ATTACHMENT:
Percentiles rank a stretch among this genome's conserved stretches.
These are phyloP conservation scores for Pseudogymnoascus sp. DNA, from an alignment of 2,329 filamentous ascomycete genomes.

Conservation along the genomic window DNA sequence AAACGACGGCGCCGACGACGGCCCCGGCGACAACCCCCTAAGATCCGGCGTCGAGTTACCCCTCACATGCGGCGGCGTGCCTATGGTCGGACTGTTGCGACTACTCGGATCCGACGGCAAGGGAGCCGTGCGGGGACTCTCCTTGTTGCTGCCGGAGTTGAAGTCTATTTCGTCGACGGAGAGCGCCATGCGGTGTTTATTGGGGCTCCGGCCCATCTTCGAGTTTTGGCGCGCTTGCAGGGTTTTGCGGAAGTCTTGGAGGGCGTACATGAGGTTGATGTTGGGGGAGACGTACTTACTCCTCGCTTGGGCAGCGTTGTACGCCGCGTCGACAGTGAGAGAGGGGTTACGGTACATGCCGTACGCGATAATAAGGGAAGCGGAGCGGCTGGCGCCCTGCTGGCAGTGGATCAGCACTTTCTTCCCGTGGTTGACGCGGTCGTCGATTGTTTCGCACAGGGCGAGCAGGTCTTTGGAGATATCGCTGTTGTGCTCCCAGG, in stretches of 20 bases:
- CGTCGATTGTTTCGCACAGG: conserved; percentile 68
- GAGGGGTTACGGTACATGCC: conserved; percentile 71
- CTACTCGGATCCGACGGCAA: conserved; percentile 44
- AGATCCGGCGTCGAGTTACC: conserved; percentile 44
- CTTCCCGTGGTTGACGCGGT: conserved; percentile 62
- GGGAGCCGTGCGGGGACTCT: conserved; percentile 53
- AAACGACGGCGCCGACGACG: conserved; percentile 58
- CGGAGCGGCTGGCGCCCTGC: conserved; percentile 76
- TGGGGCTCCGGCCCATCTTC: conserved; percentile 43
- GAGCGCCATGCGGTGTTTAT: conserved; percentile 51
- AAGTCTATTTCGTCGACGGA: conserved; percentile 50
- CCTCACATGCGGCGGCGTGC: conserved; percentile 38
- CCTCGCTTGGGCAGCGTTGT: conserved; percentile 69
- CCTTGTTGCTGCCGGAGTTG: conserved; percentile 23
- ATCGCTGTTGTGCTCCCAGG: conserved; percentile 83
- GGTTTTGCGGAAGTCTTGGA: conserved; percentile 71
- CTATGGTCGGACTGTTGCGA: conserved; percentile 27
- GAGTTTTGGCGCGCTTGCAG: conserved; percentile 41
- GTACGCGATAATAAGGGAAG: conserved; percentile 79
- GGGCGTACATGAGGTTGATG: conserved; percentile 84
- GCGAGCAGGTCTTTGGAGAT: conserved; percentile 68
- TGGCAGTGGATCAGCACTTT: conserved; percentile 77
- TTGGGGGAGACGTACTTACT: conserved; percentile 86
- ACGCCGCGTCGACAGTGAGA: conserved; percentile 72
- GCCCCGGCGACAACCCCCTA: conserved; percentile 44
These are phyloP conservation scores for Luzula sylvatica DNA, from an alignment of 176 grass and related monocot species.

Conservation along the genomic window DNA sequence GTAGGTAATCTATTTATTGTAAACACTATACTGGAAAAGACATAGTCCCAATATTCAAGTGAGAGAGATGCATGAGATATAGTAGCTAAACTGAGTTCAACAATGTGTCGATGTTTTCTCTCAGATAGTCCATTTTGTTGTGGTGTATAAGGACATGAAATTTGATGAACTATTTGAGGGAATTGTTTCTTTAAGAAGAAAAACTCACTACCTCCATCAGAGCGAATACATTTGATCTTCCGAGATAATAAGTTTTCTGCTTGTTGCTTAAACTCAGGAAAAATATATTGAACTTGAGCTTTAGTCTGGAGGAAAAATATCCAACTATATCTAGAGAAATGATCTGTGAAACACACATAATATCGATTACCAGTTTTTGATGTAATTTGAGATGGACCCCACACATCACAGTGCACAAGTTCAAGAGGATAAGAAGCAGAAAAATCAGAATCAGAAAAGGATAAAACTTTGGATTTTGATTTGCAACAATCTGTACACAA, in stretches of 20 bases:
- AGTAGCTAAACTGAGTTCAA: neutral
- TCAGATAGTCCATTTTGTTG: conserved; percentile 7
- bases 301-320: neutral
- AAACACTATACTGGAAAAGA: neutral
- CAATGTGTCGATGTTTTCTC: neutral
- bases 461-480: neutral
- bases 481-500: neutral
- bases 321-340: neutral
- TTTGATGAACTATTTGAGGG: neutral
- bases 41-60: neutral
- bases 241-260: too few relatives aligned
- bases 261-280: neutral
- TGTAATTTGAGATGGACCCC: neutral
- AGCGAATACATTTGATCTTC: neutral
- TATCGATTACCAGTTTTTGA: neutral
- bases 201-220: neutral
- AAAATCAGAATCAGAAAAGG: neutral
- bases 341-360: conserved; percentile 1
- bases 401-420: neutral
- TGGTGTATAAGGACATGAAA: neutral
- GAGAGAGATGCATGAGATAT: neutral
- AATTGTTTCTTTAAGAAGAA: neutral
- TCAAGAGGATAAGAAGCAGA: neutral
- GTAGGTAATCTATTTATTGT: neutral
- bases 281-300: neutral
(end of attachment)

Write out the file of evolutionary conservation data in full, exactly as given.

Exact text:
Percentiles rank a stretch among this genome's conserved stretches.
These are phyloP conservation scores for Pseudogymnoascus sp. DNA, from an alignment of 2,329 filamentous ascomycete genomes.

Conservation along the genomic window DNA sequence AAACGACGGCGCCGACGACGGCCCCGGCGACAACCCCCTAAGATCCGGCGTCGAGTTACCCCTCACATGCGGCGGCGTGCCTATGGTCGGACTGTTGCGACTACTCGGATCCGACGGCAAGGGAGCCGTGCGGGGACTCTCCTTGTTGCTGCCGGAGTTGAAGTCTATTTCGTCGACGGAGAGCGCCATGCGGTGTTTATTGGGGCTCCGGCCCATCTTCGAGTTTTGGCGCGCTTGCAGGGTTTTGCGGAAGTCTTGGAGGGCGTACATGAGGTTGATGTTGGGGGAGACGTACTTACTCCTCGCTTGGGCAGCGTTGTACGCCGCGTCGACAGTGAGAGAGGGGTTACGGTACATGCCGTACGCGATAATAAGGGAAGCGGAGCGGCTGGCGCCCTGCTGGCAGTGGATCAGCACTTTCTTCCCGTGGTTGACGCGGTCGTCGATTGTTTCGCACAGGGCGAGCAGGTCTTTGGAGATATCGCTGTTGTGCTCCCAGG, in stretches of 20 bases:
- CGTCGATTGTTTCGCACAGG: conserved; percentile 68
- GAGGGGTTACGGTACATGCC: conserved; percentile 71
- CTACTCGGATCCGACGGCAA: conserved; percentile 44
- AGATCCGGCGTCGAGTTACC: conserved; percentile 44
- CTTCCCGTGGTTGACGCGGT: conserved; percentile 62
- GGGAGCCGTGCGGGGACTCT: conserved; percentile 53
- AAACGACGGCGCCGACGACG: conserved; percentile 58
- CGGAGCGGCTGGCGCCCTGC: conserved; percentile 76
- TGGGGCTCCGGCCCATCTTC: conserved; percentile 43
- GAGCGCCATGCGGTGTTTAT: conserved; percentile 51
- AAGTCTATTTCGTCGACGGA: conserved; percentile 50
- CCTCACATGCGGCGGCGTGC: conserved; percentile 38
- CCTCGCTTGGGCAGCGTTGT: conserved; percentile 69
- CCTTGTTGCTGCCGGAGTTG: conserved; percentile 23
- ATCGCTGTTGTGCTCCCAGG: conserved; percentile 83
- GGTTTTGCGGAAGTCTTGGA: conserved; percentile 71
- CTATGGTCGGACTGTTGCGA: conserved; percentile 27
- GAGTTTTGGCGCGCTTGCAG: conserved; percentile 41
- GTACGCGATAATAAGGGAAG: conserved; percentile 79
- GGGCGTACATGAGGTTGATG: conserved; percentile 84
- GCGAGCAGGTCTTTGGAGAT: conserved; percentile 68
- TGGCAGTGGATCAGCACTTT: conserved; percentile 77
- TTGGGGGAGACGTACTTACT: conserved; percentile 86
- ACGCCGCGTCGACAGTGAGA: conserved; percentile 72
- GCCCCGGCGACAACCCCCTA: conserved; percentile 44
These are phyloP conservation scores for Luzula sylvatica DNA, from an alignment of 176 grass and related monocot species.

Conservation along the genomic window DNA sequence GTAGGTAATCTATTTATTGTAAACACTATACTGGAAAAGACATAGTCCCAATATTCAAGTGAGAGAGATGCATGAGATATAGTAGCTAAACTGAGTTCAACAATGTGTCGATGTTTTCTCTCAGATAGTCCATTTTGTTGTGGTGTATAAGGACATGAAATTTGATGAACTATTTGAGGGAATTGTTTCTTTAAGAAGAAAAACTCACTACCTCCATCAGAGCGAATACATTTGATCTTCCGAGATAATAAGTTTTCTGCTTGTTGCTTAAACTCAGGAAAAATATATTGAACTTGAGCTTTAGTCTGGAGGAAAAATATCCAACTATATCTAGAGAAATGATCTGTGAAACACACATAATATCGATTACCAGTTTTTGATGTAATTTGAGATGGACCCCACACATCACAGTGCACAAGTTCAAGAGGATAAGAAGCAGAAAAATCAGAATCAGAAAAGGATAAAACTTTGGATTTTGATTTGCAACAATCTGTACACAA, in stretches of 20 bases:
- AGTAGCTAAACTGAGTTCAA: neutral
- TCAGATAGTCCATTTTGTTG: conserved; percentile 7
- bases 301-320: neutral
- AAACACTATACTGGAAAAGA: neutral
- CAATGTGTCGATGTTTTCTC: neutral
- bases 461-480: neutral
- bases 481-500: neutral
- bases 321-340: neutral
- TTTGATGAACTATTTGAGGG: neutral
- bases 41-60: neutral
- bases 241-260: too few relatives aligned
- bases 261-280: neutral
- TGTAATTTGAGATGGACCCC: neutral
- AGCGAATACATTTGATCTTC: neutral
- TATCGATTACCAGTTTTTGA: neutral
- bases 201-220: neutral
- AAAATCAGAATCAGAAAAGG: neutral
- bases 341-360: conserved; percentile 1
- bases 401-420: neutral
- TGGTGTATAAGGACATGAAA: neutral
- GAGAGAGATGCATGAGATAT: neutral
- AATTGTTTCTTTAAGAAGAA: neutral
- TCAAGAGGATAAGAAGCAGA: neutral
- GTAGGTAATCTATTTATTGT: neutral
- bases 281-300: neutral